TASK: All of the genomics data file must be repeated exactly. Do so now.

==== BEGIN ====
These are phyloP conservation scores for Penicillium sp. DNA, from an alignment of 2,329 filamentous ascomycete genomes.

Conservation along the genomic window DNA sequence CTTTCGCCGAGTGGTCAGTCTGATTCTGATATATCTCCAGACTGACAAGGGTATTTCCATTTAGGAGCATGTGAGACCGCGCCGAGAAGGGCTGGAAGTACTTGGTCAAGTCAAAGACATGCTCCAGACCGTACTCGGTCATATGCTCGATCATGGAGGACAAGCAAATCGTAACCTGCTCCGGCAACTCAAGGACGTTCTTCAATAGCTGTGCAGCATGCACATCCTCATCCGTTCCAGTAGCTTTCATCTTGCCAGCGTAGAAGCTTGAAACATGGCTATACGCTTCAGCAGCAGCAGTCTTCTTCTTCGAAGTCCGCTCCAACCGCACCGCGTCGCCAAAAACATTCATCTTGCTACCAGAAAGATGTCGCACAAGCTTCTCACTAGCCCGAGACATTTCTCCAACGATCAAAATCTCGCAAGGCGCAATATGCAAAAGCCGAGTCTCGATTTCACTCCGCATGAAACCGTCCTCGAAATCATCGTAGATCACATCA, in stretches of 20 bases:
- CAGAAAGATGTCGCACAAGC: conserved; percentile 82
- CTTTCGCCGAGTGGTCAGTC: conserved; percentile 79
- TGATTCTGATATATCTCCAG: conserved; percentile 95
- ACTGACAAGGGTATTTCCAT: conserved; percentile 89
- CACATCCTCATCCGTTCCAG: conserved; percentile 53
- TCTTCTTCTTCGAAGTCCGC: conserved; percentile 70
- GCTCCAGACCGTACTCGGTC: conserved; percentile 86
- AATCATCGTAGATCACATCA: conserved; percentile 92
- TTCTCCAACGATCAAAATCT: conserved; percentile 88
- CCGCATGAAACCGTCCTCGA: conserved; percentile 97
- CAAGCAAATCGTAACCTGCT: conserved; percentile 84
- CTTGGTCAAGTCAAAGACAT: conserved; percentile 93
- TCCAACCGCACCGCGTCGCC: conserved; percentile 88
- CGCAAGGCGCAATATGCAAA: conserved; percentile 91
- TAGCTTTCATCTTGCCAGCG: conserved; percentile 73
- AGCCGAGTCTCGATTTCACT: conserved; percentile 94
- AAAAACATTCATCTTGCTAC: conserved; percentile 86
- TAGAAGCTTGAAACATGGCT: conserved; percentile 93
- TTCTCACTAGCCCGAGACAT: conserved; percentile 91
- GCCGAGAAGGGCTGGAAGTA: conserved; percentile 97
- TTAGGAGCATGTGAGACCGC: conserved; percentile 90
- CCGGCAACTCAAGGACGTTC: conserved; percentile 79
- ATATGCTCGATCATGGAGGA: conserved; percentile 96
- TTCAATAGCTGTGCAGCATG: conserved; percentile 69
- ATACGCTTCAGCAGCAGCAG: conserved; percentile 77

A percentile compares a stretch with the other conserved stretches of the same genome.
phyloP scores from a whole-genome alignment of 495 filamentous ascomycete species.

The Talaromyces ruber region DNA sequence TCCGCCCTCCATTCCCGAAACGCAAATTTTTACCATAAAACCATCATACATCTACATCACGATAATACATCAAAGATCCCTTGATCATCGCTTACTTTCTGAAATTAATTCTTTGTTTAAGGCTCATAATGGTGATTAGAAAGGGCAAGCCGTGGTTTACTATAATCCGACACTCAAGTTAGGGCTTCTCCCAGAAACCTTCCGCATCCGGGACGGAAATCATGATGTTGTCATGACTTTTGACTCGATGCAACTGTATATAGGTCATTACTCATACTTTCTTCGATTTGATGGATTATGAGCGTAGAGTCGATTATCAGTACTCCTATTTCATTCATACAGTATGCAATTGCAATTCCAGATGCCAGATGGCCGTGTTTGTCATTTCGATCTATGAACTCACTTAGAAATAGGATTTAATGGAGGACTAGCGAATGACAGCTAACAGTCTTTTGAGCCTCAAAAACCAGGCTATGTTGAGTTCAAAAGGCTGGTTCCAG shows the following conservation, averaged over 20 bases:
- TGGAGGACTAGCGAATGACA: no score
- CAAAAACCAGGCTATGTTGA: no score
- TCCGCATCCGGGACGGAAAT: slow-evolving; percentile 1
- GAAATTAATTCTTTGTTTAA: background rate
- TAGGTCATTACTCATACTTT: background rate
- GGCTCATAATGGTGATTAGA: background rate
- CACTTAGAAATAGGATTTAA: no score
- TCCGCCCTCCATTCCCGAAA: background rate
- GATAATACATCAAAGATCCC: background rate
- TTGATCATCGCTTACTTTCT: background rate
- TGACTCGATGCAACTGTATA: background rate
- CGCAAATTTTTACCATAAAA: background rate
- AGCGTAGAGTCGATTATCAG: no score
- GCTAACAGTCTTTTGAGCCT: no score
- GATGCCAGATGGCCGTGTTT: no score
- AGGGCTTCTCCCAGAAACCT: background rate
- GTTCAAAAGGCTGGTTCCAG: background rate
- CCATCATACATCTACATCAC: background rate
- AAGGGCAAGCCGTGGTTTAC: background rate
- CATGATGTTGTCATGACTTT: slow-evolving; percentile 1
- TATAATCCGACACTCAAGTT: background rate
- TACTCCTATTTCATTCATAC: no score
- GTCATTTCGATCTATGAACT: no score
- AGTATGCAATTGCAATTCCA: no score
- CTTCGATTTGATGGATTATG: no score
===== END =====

These are phyloP conservation scores for Penicillium sp. DNA, from an alignment of 2,329 filamentous ascomycete genomes.

Conservation along the genomic window DNA sequence CTTTCGCCGAGTGGTCAGTCTGATTCTGATATATCTCCAGACTGACAAGGGTATTTCCATTTAGGAGCATGTGAGACCGCGCCGAGAAGGGCTGGAAGTACTTGGTCAAGTCAAAGACATGCTCCAGACCGTACTCGGTCATATGCTCGATCATGGAGGACAAGCAAATCGTAACCTGCTCCGGCAACTCAAGGACGTTCTTCAATAGCTGTGCAGCATGCACATCCTCATCCGTTCCAGTAGCTTTCATCTTGCCAGCGTAGAAGCTTGAAACATGGCTATACGCTTCAGCAGCAGCAGTCTTCTTCTTCGAAGTCCGCTCCAACCGCACCGCGTCGCCAAAAACATTCATCTTGCTACCAGAAAGATGTCGCACAAGCTTCTCACTAGCCCGAGACATTTCTCCAACGATCAAAATCTCGCAAGGCGCAATATGCAAAAGCCGAGTCTCGATTTCACTCCGCATGAAACCGTCCTCGAAATCATCGTAGATCACATCA, in stretches of 20 bases:
- CAGAAAGATGTCGCACAAGC: conserved; percentile 82
- CTTTCGCCGAGTGGTCAGTC: conserved; percentile 79
- TGATTCTGATATATCTCCAG: conserved; percentile 95
- ACTGACAAGGGTATTTCCAT: conserved; percentile 89
- CACATCCTCATCCGTTCCAG: conserved; percentile 53
- TCTTCTTCTTCGAAGTCCGC: conserved; percentile 70
- GCTCCAGACCGTACTCGGTC: conserved; percentile 86
- AATCATCGTAGATCACATCA: conserved; percentile 92
- TTCTCCAACGATCAAAATCT: conserved; percentile 88
- CCGCATGAAACCGTCCTCGA: conserved; percentile 97
- CAAGCAAATCGTAACCTGCT: conserved; percentile 84
- CTTGGTCAAGTCAAAGACAT: conserved; percentile 93
- TCCAACCGCACCGCGTCGCC: conserved; percentile 88
- CGCAAGGCGCAATATGCAAA: conserved; percentile 91
- TAGCTTTCATCTTGCCAGCG: conserved; percentile 73
- AGCCGAGTCTCGATTTCACT: conserved; percentile 94
- AAAAACATTCATCTTGCTAC: conserved; percentile 86
- TAGAAGCTTGAAACATGGCT: conserved; percentile 93
- TTCTCACTAGCCCGAGACAT: conserved; percentile 91
- GCCGAGAAGGGCTGGAAGTA: conserved; percentile 97
- TTAGGAGCATGTGAGACCGC: conserved; percentile 90
- CCGGCAACTCAAGGACGTTC: conserved; percentile 79
- ATATGCTCGATCATGGAGGA: conserved; percentile 96
- TTCAATAGCTGTGCAGCATG: conserved; percentile 69
- ATACGCTTCAGCAGCAGCAG: conserved; percentile 77

A percentile compares a stretch with the other conserved stretches of the same genome.
phyloP scores from a whole-genome alignment of 495 filamentous ascomycete species.

The Talaromyces ruber region DNA sequence TCCGCCCTCCATTCCCGAAACGCAAATTTTTACCATAAAACCATCATACATCTACATCACGATAATACATCAAAGATCCCTTGATCATCGCTTACTTTCTGAAATTAATTCTTTGTTTAAGGCTCATAATGGTGATTAGAAAGGGCAAGCCGTGGTTTACTATAATCCGACACTCAAGTTAGGGCTTCTCCCAGAAACCTTCCGCATCCGGGACGGAAATCATGATGTTGTCATGACTTTTGACTCGATGCAACTGTATATAGGTCATTACTCATACTTTCTTCGATTTGATGGATTATGAGCGTAGAGTCGATTATCAGTACTCCTATTTCATTCATACAGTATGCAATTGCAATTCCAGATGCCAGATGGCCGTGTTTGTCATTTCGATCTATGAACTCACTTAGAAATAGGATTTAATGGAGGACTAGCGAATGACAGCTAACAGTCTTTTGAGCCTCAAAAACCAGGCTATGTTGAGTTCAAAAGGCTGGTTCCAG shows the following conservation, averaged over 20 bases:
- TGGAGGACTAGCGAATGACA: no score
- CAAAAACCAGGCTATGTTGA: no score
- TCCGCATCCGGGACGGAAAT: slow-evolving; percentile 1
- GAAATTAATTCTTTGTTTAA: background rate
- TAGGTCATTACTCATACTTT: background rate
- GGCTCATAATGGTGATTAGA: background rate
- CACTTAGAAATAGGATTTAA: no score
- TCCGCCCTCCATTCCCGAAA: background rate
- GATAATACATCAAAGATCCC: background rate
- TTGATCATCGCTTACTTTCT: background rate
- TGACTCGATGCAACTGTATA: background rate
- CGCAAATTTTTACCATAAAA: background rate
- AGCGTAGAGTCGATTATCAG: no score
- GCTAACAGTCTTTTGAGCCT: no score
- GATGCCAGATGGCCGTGTTT: no score
- AGGGCTTCTCCCAGAAACCT: background rate
- GTTCAAAAGGCTGGTTCCAG: background rate
- CCATCATACATCTACATCAC: background rate
- AAGGGCAAGCCGTGGTTTAC: background rate
- CATGATGTTGTCATGACTTT: slow-evolving; percentile 1
- TATAATCCGACACTCAAGTT: background rate
- TACTCCTATTTCATTCATAC: no score
- GTCATTTCGATCTATGAACT: no score
- AGTATGCAATTGCAATTCCA: no score
- CTTCGATTTGATGGATTATG: no score